An update from the construction site of our project Captain Quarters on Saba. We’re working on the reconstruction of this historic building, that is being transformed into a residential home.

A ‘new’ interior

Right now, they are finishing the wall covering inside the building. Originally there was an interior with vertical wooden planks on the wall. We have brought that back into our design. What we have adjusted compared to the old design is adding insulation material in the walls. The roof is also insulated.

Insulating homes is still special for Saba. People do not yet realize the importance of insulation and using it to keep the heat out.

Color choices

The building is not a monument, but it is the reconstruction of a historical heritage building. You do this as truthfully as possible. The choice of color plays an important role in this.

The cladding outside is also ready and the painting is finished. The facade will be white again, as it once was. The roof will be painted red, which is the standard color for a roof on Saba. The building is increasingly regaining the recognizable shape of the past.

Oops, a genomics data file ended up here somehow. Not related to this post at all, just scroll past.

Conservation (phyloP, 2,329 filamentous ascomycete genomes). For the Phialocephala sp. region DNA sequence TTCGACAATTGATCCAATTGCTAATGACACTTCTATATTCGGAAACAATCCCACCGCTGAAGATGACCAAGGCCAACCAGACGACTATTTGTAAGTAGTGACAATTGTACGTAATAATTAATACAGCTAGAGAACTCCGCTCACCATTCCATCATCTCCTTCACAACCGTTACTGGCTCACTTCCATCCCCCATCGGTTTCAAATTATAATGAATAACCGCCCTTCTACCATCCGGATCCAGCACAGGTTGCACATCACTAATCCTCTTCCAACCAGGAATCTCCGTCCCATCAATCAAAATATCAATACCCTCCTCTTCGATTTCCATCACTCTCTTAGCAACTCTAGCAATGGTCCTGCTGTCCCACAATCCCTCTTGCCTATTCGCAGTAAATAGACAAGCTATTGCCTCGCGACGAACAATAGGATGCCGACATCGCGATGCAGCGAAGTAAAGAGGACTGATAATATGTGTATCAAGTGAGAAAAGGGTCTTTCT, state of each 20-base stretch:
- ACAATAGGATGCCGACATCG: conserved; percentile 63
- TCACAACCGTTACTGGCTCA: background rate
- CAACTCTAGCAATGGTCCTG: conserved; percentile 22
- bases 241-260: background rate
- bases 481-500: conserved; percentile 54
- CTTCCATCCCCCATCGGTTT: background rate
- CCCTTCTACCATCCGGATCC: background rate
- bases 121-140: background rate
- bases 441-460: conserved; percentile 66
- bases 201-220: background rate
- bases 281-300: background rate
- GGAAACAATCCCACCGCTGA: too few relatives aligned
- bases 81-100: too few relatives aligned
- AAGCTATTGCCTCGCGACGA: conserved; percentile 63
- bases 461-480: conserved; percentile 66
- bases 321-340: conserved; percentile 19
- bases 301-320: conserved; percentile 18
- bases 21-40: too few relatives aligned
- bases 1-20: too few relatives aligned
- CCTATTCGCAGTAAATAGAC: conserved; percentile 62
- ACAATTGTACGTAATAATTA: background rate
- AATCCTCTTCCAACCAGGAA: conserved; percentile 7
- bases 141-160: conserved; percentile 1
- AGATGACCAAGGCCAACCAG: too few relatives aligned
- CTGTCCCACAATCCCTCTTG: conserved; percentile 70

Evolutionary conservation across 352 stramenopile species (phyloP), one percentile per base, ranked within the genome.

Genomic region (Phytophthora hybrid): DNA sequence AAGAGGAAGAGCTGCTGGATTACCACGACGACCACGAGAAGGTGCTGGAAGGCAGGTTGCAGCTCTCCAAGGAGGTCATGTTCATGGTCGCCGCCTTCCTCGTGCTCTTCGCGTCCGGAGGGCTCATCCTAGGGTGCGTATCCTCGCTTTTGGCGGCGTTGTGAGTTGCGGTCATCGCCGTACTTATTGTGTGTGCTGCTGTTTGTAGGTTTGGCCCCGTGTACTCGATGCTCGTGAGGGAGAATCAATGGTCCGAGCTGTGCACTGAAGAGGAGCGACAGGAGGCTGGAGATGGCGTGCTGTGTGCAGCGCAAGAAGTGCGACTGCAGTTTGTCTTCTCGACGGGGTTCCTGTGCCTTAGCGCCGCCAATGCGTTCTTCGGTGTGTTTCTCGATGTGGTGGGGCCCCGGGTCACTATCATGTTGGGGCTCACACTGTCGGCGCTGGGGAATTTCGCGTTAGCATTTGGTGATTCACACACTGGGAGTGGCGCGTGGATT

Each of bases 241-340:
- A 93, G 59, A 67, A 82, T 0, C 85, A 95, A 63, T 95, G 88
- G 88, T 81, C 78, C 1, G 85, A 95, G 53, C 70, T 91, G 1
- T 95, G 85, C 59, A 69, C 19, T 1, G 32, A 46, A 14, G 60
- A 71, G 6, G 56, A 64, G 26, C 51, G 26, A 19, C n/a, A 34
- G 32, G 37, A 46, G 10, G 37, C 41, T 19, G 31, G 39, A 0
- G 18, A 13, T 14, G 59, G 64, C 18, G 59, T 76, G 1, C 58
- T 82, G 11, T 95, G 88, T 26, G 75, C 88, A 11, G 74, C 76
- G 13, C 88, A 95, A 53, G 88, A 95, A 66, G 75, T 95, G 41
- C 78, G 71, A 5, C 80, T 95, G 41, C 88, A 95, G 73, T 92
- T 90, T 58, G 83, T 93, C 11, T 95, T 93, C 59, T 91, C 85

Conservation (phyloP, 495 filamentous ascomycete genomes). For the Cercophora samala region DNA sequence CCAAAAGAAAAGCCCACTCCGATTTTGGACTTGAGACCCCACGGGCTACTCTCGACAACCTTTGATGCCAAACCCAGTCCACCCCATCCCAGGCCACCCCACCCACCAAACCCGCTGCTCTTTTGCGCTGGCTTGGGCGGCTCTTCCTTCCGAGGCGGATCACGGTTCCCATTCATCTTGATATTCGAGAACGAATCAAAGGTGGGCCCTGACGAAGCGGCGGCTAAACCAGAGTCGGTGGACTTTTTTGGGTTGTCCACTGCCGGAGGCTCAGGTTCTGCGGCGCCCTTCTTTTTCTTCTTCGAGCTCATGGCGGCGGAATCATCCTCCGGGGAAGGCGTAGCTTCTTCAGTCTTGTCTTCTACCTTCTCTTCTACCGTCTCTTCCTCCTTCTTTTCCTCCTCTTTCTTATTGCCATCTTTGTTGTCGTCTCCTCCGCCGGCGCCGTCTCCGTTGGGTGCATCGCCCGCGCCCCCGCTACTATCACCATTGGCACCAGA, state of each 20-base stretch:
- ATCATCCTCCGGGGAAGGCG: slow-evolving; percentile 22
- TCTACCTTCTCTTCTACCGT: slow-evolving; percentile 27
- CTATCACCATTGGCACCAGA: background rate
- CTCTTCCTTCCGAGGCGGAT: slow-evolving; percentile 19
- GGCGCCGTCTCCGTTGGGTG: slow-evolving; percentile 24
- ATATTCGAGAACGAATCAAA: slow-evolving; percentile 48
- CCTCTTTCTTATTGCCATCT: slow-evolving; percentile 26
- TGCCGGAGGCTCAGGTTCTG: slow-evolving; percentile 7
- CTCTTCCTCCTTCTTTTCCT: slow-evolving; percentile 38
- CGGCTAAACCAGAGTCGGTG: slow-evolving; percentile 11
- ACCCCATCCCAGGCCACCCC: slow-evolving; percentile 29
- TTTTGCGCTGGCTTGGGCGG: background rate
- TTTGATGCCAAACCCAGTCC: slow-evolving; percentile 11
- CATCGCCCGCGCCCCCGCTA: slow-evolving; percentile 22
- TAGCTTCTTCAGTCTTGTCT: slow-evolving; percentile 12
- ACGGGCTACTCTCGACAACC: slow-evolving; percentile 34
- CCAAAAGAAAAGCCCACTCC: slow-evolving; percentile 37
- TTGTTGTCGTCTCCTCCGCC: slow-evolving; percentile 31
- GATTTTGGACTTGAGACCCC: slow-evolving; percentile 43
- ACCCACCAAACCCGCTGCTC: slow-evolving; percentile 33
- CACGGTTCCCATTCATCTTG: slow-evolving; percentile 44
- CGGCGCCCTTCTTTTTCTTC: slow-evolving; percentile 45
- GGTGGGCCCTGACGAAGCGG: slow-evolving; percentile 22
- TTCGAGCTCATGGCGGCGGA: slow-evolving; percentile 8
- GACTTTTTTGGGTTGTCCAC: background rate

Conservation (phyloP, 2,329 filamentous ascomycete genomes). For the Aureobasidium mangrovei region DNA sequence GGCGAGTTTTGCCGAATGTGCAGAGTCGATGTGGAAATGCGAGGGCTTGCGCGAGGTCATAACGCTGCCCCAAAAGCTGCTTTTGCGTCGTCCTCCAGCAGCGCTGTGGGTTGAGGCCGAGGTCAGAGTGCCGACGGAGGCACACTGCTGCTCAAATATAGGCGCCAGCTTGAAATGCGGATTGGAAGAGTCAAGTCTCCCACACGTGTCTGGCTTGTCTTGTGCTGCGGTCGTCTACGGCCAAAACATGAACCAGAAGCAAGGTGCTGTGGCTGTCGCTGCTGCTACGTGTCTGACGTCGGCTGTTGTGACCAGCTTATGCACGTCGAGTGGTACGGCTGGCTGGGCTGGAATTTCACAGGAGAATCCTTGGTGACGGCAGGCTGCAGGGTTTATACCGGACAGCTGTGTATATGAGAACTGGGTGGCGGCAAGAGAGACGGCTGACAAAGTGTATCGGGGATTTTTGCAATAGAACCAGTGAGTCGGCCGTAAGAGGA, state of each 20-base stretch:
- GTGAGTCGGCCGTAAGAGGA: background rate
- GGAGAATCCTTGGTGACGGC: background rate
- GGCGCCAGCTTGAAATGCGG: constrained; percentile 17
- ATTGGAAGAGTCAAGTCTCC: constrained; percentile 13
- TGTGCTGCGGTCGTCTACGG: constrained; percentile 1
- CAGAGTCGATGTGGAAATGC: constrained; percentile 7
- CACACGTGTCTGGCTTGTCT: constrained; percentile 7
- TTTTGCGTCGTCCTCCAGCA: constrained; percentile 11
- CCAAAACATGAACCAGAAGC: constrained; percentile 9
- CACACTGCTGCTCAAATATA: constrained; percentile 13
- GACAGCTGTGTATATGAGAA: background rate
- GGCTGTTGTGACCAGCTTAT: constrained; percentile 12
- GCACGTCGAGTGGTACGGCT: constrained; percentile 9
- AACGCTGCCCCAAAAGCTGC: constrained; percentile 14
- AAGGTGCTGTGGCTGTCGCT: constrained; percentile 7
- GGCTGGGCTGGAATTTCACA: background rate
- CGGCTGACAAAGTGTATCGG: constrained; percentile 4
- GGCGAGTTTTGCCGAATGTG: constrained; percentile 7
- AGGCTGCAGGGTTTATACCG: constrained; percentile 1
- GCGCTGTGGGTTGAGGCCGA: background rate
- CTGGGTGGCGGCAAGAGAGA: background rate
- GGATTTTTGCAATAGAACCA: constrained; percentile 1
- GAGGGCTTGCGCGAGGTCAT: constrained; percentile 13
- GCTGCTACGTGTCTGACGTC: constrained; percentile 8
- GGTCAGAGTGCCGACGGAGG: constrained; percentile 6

The history behind the building

Once this was a 19th-century whaling captain’s house and later it was expanded and converted into one of the finest hotels. The hotel was the place for important, political meetings and played an important role in the history of Saba. But it got destroyed by hurricane George in 1998. The building had not been given a new purpose since then.

Because of the important role that the building played, we wanted to do a reconstruction. A reconstruction is not always necessary and not self-evident. But because of the layered stories here, we thought it was important to opt for reconstruction – and so did our client.

How do you make a design of something that has been destroyed? We based our design on old schematic drawings and on archive-photos that we collected from the local community. We collected images from as many angles as possible to find out what it looked like. Right down to the level of detail. On this page you can read more about how we designed this reconstruction and how we wanted to preserve the authenticity of the site.